Thursday in the First Week of Lent at Assumption Abbrey
[Scripture Readings: Esther 14:1, 3-5, 12-14; Mt 7:7-12 ]
The great German theologian, Fr. Karl Rahner, taught that every prayer is heard by Christ, answered in the most exalted manner possible (On Prayer, p. 77), because Jesus promises: “Ask and it will be given to you; seek and you will find; knock and it will be opened to you. For everyone who asks receives; and whoever seeks finds; and to the one who knocks it will be opened” (Lk 11:9-10).
Prayer is never wasted. Once a three year old girl went to the store with her mother who told her, “I can't afford to spend money on chocolate chip cookies, so don't even ask.” She put her daughter in the child's seat of the cart and picked up her groceries. Passing the cookie shelves the child asked, “Mom, may I have some chocolate chip cookies?” She said, “Don't ask.” Heading toward the checkout counter she said again, “Please, Mom, just a few?” “No,” she replied. Waiting in the checkout line she knew that this was her last chance. She stood up in the cart and called out in her loudest voice, “Please, please, in the name of Jesus, could I have some chocolate chip cookies?” Everyone around laughed, but the mother and child left the store with several gift boxes of chocolate chip cookies.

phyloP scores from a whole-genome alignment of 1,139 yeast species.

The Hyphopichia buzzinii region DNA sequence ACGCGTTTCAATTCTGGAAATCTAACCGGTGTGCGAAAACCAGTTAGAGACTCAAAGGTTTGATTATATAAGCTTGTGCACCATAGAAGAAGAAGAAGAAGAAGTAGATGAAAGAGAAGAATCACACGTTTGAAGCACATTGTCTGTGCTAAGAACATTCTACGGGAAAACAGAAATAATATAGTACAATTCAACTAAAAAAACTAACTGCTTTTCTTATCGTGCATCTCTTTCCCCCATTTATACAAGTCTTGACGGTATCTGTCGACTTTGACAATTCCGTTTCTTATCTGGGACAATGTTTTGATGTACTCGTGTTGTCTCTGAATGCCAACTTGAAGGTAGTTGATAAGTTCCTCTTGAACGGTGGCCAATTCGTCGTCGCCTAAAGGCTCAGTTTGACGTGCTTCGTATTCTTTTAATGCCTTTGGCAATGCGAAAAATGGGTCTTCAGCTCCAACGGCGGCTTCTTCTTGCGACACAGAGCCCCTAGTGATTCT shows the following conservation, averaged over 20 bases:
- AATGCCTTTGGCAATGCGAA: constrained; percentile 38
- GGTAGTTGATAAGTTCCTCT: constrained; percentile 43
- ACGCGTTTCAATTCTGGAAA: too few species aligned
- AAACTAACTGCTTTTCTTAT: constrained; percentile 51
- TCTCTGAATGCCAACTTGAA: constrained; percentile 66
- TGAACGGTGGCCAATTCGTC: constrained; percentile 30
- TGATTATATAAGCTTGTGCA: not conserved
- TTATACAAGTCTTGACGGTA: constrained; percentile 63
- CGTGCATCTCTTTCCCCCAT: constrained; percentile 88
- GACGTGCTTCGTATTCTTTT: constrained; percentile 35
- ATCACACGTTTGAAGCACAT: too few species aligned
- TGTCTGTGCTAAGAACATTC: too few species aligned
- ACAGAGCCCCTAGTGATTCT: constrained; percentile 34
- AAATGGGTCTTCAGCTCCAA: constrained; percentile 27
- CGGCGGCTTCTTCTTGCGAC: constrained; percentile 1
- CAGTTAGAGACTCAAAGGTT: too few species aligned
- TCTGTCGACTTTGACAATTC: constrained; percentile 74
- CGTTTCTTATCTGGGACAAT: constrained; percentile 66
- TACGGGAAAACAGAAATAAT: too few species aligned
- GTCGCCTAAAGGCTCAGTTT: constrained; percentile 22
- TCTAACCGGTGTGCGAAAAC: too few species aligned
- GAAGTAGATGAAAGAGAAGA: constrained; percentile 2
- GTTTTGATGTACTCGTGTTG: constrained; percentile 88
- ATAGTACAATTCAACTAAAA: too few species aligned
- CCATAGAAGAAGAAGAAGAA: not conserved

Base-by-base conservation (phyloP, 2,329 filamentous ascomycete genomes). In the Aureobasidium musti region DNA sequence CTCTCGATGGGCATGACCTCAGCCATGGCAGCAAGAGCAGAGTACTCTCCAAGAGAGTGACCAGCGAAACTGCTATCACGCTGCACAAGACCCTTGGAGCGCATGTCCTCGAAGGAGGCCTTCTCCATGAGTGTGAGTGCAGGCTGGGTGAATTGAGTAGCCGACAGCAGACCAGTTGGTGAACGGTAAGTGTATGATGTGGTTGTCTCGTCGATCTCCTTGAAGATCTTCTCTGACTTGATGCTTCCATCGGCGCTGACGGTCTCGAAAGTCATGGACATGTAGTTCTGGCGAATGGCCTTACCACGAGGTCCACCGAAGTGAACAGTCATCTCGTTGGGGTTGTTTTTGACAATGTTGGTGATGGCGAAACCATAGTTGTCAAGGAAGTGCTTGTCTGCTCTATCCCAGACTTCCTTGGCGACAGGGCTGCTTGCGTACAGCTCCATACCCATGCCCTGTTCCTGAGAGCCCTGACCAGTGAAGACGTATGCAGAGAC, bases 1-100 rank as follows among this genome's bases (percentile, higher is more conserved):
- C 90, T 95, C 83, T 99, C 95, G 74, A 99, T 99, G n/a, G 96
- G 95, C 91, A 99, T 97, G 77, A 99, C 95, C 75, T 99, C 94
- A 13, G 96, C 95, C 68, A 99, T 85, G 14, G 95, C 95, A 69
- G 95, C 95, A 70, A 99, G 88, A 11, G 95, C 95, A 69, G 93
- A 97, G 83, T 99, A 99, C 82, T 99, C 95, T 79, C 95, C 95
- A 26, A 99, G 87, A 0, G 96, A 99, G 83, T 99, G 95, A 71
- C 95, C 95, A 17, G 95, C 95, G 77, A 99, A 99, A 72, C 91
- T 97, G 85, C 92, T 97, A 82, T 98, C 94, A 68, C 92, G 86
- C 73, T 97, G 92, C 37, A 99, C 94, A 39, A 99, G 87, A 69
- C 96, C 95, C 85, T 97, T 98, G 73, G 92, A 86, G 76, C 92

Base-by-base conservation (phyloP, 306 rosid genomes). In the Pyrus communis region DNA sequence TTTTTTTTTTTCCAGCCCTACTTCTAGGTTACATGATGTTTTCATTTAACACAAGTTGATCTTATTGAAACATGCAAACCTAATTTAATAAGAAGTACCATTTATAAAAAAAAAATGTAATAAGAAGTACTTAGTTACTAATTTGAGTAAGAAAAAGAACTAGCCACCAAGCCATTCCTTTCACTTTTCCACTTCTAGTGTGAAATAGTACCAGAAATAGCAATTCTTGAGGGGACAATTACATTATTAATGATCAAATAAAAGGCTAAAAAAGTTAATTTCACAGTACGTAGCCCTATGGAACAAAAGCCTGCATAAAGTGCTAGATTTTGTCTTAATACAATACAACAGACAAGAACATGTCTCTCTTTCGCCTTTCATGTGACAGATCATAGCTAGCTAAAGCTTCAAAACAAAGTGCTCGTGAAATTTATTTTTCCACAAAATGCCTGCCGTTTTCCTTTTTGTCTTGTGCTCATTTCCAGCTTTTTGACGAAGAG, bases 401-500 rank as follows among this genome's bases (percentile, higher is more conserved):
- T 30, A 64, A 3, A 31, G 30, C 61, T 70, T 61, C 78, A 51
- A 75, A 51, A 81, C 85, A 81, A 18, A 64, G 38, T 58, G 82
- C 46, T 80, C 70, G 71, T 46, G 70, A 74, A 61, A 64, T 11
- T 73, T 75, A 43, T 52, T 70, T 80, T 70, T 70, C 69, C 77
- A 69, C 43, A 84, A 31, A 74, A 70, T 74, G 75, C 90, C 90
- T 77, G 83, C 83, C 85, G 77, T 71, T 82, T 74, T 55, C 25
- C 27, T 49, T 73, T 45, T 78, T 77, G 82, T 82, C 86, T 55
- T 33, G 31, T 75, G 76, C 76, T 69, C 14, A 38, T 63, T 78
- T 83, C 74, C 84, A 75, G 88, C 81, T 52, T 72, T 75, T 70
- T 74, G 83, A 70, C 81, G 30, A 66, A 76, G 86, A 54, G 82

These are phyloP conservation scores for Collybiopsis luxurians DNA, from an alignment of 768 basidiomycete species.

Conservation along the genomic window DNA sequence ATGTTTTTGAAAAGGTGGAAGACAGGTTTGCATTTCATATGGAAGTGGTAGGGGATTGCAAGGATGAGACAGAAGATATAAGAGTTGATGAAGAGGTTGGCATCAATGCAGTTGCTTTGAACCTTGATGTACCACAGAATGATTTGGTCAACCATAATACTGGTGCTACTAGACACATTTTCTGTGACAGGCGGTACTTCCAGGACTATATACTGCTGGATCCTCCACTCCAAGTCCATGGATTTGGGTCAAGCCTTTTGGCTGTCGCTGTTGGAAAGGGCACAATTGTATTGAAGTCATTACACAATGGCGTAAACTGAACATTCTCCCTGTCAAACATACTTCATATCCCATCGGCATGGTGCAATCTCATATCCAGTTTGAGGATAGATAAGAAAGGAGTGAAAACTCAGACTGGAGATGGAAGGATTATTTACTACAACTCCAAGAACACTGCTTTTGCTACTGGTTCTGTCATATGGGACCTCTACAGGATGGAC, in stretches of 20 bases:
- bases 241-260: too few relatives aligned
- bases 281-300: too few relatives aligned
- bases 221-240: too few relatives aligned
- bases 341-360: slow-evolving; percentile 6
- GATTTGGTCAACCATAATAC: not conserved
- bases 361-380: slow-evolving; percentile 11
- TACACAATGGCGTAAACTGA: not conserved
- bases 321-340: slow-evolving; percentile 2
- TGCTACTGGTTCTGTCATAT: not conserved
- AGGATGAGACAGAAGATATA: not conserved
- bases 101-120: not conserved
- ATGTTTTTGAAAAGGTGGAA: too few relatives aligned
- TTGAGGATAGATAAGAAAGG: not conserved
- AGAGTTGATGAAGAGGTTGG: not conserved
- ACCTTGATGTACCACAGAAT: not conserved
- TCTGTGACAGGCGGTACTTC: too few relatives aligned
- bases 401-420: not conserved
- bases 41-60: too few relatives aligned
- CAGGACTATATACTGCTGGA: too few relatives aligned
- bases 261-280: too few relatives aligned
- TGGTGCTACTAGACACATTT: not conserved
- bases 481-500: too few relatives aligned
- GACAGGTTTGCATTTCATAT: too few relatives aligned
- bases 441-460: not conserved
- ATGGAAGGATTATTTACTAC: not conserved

So, keep on asking and you will receive; keep on seeking and you will find; keep on knocking and the door will be opened.
When I was a young monk I noticed Br. Kevin spending a lot of time praying in church, I asked him, “Why do you spend so much time praying in church?” He replied, “Because prayer is never wasted, it is always good.” That made a deep impression on me about the value of all prayer.
I remember reading a short story in which the hero is faced with a dilemma. He is in an arena standing before two doors. Behind one of them there is a beautiful maiden. If he opens that door she will be his. Behind the other there is a ferocious hungry tiger. If he opens that door he is finished.1
But Jesus teaches us that when we pray there will always be something good behind every door. Our prayers will always be answered for our good or the good of those for whom we pray.